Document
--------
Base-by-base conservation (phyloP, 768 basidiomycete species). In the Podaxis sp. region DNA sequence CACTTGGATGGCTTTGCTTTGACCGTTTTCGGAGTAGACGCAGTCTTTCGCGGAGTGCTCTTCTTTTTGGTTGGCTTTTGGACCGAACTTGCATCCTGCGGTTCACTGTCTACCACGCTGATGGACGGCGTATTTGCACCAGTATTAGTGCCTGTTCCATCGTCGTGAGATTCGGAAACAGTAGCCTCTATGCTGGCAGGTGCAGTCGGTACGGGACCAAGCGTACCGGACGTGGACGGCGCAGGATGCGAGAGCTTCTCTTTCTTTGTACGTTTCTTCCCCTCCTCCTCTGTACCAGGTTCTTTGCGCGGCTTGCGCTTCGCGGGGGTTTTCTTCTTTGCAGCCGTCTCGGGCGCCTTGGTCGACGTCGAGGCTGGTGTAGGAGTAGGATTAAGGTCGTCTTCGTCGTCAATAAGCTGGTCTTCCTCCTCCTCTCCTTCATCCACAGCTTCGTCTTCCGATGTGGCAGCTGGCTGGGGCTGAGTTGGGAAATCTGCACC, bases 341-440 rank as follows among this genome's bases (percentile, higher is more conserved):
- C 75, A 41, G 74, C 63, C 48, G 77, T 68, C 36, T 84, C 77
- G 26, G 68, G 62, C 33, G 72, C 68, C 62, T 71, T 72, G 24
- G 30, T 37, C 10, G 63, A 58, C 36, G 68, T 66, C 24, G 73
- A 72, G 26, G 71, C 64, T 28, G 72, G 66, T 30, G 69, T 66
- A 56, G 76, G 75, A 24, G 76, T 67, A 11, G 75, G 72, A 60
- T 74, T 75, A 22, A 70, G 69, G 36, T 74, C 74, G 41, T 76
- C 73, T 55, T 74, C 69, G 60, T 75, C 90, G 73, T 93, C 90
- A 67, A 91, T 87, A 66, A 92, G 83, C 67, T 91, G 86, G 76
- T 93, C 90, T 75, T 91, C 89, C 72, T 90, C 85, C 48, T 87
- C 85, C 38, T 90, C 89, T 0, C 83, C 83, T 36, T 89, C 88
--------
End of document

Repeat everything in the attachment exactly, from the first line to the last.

Base-by-base conservation (phyloP, 768 basidiomycete species). In the Podaxis sp. region DNA sequence CACTTGGATGGCTTTGCTTTGACCGTTTTCGGAGTAGACGCAGTCTTTCGCGGAGTGCTCTTCTTTTTGGTTGGCTTTTGGACCGAACTTGCATCCTGCGGTTCACTGTCTACCACGCTGATGGACGGCGTATTTGCACCAGTATTAGTGCCTGTTCCATCGTCGTGAGATTCGGAAACAGTAGCCTCTATGCTGGCAGGTGCAGTCGGTACGGGACCAAGCGTACCGGACGTGGACGGCGCAGGATGCGAGAGCTTCTCTTTCTTTGTACGTTTCTTCCCCTCCTCCTCTGTACCAGGTTCTTTGCGCGGCTTGCGCTTCGCGGGGGTTTTCTTCTTTGCAGCCGTCTCGGGCGCCTTGGTCGACGTCGAGGCTGGTGTAGGAGTAGGATTAAGGTCGTCTTCGTCGTCAATAAGCTGGTCTTCCTCCTCCTCTCCTTCATCCACAGCTTCGTCTTCCGATGTGGCAGCTGGCTGGGGCTGAGTTGGGAAATCTGCACC, bases 341-440 rank as follows among this genome's bases (percentile, higher is more conserved):
- C 75, A 41, G 74, C 63, C 48, G 77, T 68, C 36, T 84, C 77
- G 26, G 68, G 62, C 33, G 72, C 68, C 62, T 71, T 72, G 24
- G 30, T 37, C 10, G 63, A 58, C 36, G 68, T 66, C 24, G 73
- A 72, G 26, G 71, C 64, T 28, G 72, G 66, T 30, G 69, T 66
- A 56, G 76, G 75, A 24, G 76, T 67, A 11, G 75, G 72, A 60
- T 74, T 75, A 22, A 70, G 69, G 36, T 74, C 74, G 41, T 76
- C 73, T 55, T 74, C 69, G 60, T 75, C 90, G 73, T 93, C 90
- A 67, A 91, T 87, A 66, A 92, G 83, C 67, T 91, G 86, G 76
- T 93, C 90, T 75, T 91, C 89, C 72, T 90, C 85, C 48, T 87
- C 85, C 38, T 90, C 89, T 0, C 83, C 83, T 36, T 89, C 88